Inside View: October 2011

September 28, 2011
Written by Gary Jones
According to Mike Berners-Lee in his new book How Bad Are Bananas?, fertilizer manufacture and use presents “a real carbon opportunity: up to half a per cent reduction in global emissions [of CO2 equivalents, CO2e] – it’s dead easy and has no side effects.”1

One ton of nitrogen fertilizer made inefficiently and used in excess, releases 12.3 tons CO2e. This is because the manufacturing process is energy hungry in terms of both heat and pressure, and much of the byproduct of the process is nitrous oxide, which is 300 times more damaging to the atmosphere than carbon dioxide. Given that about 30 per cent of the world’s nitrogen fertilizer is manufactured inefficiently in China, and spread very generously in the same country, this presents a good way to reduce our effects (globally at least) on climate change.

THE BENEFITS OF NITROGEN APPLICATIONS
But this is not to say that all applications of nitrogen are “bad” and should be avoided. In Uganda, for example, it’s clear, as Berners-Lee suggests, that nitrogen fertilizer applied even very sparingly would return significant yield increases and so go a long way to helping reduce hunger. While in East Africa, I came across an agriculture system known as “Farming God’s Way.” While being more than just a technical system, Farming God’s Way links together three spheres: agricultural technology, sound management principles, and spiritual (Christian) philosophies. Check the website at www.farming-gods-way.org .

The main under-pinning principles of “Farming God’s Way” (recently renamed “Foundations for Farming”) are that farmers should:
  • Do things on time
  • Work to (high) standards
  • Create minimal wastage
In terms of the basic agricultural technological principles, “Foundations for Farming” is a conservation agriculture system, or minimal tillage, using the following concepts:
  • Do not plow.
  • Do not burn or incorporate plant remains (in other words, the mulch that is left during and after crop growth).
  • Practise crop rotations.

PLANTING FOR SUCCESS
Crops (maize, beans) are typically established on a 60 cm x 75 cm grid system, with rows across the land contour to retain rainfall and prevent rainwater run-off down the slope. Seeds are sown at these planting stations by “holing out,” meaning a simple hole is made by pulling soil down the slope to form a ridge below the hole, using the ubiquitous African hand hoe.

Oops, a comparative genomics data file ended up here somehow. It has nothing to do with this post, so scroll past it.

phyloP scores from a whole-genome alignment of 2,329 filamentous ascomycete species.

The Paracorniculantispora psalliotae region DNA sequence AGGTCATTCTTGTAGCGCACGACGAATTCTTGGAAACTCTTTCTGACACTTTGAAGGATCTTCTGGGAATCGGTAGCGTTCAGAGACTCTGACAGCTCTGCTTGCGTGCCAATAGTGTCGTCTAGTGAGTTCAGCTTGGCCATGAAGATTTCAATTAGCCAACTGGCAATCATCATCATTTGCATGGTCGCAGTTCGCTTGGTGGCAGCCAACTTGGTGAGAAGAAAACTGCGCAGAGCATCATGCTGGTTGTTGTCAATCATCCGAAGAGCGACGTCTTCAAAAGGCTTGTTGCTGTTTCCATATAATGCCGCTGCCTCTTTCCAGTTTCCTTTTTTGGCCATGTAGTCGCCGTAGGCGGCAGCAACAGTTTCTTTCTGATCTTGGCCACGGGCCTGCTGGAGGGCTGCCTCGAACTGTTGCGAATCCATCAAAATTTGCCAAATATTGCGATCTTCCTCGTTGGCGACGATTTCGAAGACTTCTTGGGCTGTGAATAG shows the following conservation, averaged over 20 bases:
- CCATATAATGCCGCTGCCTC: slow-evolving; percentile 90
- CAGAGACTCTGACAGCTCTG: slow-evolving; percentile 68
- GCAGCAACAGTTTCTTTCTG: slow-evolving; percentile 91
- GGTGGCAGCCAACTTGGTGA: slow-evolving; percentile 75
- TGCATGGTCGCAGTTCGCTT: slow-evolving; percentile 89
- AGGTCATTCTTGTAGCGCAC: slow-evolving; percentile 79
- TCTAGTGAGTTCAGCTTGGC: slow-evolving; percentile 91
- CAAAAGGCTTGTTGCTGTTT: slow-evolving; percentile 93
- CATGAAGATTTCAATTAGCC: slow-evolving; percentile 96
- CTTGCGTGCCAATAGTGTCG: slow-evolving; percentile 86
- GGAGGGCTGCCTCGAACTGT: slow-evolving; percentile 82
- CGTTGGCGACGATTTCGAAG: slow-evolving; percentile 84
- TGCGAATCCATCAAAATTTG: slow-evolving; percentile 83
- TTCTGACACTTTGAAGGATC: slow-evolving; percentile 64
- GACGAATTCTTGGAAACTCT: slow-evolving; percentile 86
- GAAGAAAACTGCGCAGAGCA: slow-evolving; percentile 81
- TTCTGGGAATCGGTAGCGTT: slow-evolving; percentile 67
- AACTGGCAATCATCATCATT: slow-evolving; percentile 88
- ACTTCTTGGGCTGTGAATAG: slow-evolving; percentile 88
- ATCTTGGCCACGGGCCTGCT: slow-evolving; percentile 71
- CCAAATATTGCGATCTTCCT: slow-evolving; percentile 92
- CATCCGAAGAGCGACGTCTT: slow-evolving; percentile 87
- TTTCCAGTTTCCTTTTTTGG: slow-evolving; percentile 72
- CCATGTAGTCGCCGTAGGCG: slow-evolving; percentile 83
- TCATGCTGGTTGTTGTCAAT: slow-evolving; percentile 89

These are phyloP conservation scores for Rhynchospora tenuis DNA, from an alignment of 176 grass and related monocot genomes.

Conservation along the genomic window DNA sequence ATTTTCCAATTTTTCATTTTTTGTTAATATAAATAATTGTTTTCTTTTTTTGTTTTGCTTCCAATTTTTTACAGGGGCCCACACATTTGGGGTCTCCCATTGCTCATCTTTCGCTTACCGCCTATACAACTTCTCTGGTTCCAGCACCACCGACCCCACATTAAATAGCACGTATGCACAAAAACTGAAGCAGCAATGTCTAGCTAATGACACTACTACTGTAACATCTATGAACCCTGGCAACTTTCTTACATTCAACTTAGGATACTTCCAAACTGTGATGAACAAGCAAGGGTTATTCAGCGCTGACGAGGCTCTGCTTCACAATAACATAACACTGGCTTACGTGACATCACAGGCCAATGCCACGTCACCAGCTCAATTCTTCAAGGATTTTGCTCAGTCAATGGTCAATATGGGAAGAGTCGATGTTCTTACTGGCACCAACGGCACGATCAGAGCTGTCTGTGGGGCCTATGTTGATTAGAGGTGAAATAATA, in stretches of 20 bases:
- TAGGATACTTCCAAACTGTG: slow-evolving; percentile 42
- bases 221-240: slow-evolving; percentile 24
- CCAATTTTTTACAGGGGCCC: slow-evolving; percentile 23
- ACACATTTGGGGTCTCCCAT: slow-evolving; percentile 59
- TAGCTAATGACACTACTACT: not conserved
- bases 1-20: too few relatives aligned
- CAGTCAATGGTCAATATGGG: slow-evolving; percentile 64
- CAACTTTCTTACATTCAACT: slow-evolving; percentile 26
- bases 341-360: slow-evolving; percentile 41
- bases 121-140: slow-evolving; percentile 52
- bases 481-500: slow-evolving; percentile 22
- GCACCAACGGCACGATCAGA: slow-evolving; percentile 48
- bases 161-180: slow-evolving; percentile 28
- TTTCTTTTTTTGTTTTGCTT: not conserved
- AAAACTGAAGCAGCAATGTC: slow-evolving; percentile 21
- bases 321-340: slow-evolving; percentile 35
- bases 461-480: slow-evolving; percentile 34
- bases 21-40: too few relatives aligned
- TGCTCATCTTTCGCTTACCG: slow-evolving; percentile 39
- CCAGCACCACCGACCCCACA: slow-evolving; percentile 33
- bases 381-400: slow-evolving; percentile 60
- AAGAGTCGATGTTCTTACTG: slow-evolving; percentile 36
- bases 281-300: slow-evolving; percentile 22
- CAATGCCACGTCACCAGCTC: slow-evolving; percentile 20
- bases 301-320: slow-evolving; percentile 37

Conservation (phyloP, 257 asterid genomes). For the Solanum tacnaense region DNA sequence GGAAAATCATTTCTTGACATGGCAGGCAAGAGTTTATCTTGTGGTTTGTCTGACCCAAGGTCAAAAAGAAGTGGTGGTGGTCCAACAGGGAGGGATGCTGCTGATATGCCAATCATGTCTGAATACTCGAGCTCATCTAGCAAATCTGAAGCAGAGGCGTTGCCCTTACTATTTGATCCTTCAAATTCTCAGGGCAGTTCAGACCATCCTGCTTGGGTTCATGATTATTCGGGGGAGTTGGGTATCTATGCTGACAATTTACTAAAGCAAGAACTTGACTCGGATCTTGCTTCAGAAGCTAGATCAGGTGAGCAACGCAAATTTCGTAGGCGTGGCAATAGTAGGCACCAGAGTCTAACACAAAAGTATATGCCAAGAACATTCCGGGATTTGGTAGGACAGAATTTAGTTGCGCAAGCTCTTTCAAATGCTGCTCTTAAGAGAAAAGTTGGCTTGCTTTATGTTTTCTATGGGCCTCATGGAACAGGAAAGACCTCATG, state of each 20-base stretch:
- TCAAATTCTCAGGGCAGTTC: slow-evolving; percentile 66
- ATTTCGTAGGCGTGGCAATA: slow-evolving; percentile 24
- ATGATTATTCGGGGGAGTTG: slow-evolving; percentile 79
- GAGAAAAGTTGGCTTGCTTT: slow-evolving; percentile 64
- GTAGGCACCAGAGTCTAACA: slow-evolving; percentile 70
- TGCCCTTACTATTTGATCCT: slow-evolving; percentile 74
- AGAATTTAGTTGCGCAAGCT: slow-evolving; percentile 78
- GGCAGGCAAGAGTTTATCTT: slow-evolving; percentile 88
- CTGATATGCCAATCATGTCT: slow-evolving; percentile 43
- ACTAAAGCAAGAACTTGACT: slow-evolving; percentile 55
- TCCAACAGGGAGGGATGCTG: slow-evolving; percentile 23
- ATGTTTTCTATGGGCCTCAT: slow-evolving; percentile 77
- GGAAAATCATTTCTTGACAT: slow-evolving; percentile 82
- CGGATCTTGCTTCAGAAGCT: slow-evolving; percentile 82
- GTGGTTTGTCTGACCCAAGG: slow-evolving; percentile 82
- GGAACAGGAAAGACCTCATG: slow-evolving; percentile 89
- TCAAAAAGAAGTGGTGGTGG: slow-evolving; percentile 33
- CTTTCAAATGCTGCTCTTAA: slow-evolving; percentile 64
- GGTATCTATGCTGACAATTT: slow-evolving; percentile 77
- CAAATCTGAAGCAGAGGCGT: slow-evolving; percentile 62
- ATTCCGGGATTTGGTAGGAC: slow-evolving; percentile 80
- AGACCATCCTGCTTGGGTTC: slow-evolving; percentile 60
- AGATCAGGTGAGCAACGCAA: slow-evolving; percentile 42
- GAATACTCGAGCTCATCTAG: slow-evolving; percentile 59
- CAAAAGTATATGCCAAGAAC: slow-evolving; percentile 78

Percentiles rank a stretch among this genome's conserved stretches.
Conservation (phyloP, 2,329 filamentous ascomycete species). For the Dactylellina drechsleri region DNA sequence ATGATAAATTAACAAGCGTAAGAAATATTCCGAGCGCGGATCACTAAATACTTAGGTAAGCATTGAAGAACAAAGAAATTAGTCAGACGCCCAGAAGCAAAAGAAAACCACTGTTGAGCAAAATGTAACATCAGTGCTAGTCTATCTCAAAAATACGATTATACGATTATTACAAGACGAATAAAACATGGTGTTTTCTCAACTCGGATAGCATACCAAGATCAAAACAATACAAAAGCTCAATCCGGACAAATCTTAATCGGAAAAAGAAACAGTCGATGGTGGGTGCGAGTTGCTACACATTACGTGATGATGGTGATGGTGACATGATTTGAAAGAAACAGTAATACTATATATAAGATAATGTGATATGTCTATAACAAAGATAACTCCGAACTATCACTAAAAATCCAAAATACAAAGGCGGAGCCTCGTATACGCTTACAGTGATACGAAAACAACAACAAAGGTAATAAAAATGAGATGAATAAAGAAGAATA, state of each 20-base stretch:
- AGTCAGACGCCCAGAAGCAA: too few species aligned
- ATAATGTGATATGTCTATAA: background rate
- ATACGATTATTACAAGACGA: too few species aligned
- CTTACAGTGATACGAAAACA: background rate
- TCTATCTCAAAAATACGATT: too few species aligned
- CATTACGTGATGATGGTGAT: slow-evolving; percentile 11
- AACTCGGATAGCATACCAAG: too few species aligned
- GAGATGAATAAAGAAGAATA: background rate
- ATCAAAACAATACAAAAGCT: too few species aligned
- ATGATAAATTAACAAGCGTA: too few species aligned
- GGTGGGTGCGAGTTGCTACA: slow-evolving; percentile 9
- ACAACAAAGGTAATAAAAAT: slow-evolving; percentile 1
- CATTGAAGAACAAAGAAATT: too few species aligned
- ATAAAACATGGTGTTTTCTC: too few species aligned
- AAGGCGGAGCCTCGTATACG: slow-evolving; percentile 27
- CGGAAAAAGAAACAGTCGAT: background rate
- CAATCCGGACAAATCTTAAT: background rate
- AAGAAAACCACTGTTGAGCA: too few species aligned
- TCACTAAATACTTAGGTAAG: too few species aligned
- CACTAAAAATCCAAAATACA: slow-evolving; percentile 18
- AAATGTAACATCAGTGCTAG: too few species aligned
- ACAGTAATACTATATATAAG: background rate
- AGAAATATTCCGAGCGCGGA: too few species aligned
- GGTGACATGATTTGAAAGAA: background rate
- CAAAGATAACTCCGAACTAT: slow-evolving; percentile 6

A fixed quantity (a teaspoon) of inorganic fertilizer or a 350 ml cup of manure or compost is then placed in the hole, covered with 3 cm of soil (to prevent root scorch) and the seeds sown on top of this in a straight line along contour (to provide spacing and reduce competition of seedlings).

A shallow (5 cm) layer of soil is added and the field covered with a thick mulch of leaves, twigs and drying grasses, before awaiting the rains.

‘YOU CANNOT MANAGE WHAT YOU CANNOT MEASURE’
So, back to the fertilizer. Since its beginnings in Zimbabwe in 1984, this simple farming method has generated amazing results across Africa. Part of the reason for this is the controlled use of manures, composts or inorganic fertilizers. All of these inputs are managed with a simple, repeatable, proven system. This is a significant step on a continent where organization is difficult and often not the accepted “modus operandi.” The manual for Farming God’s Way emphasizes that “you cannot manage what you cannot measure.”2

Perhaps there is a lesson for us all here. According to Berners-Lee, “the Chinese government believes there is scope for a 30 – 60 per cent reduction [in fertilizer use] without any decrease in yields [in China]. In other words, emission savings in the order of 100 million tons are possible just by cutting out stuff that does nothing whatsoever to help yield.”

This could be achieved by simply following the Foundations in Farming example of doing things to a high standard, without waste, and understanding that we cannot manage what we don’t measure. In our western agriculture systems, we often rely on expensive inputs. But honestly, just how much do we really measure their use and their effects?

  1. Mike Berners-Lee, (2011), “How Bad Are Bananas? The Carbon Footprint of Everything.” Greystone Books.
  2. Grant Dryden (2009), “Farming God’s Way Trainer’s Reference Guide,” p. 111.



Gary Jones is Chair of Production Horticulture at Kwantlen University, Langley, British Columbia. He sits on several industry committees and would welcome comments at This e-mail address is being protected from spambots. You need JavaScript enabled to view it .

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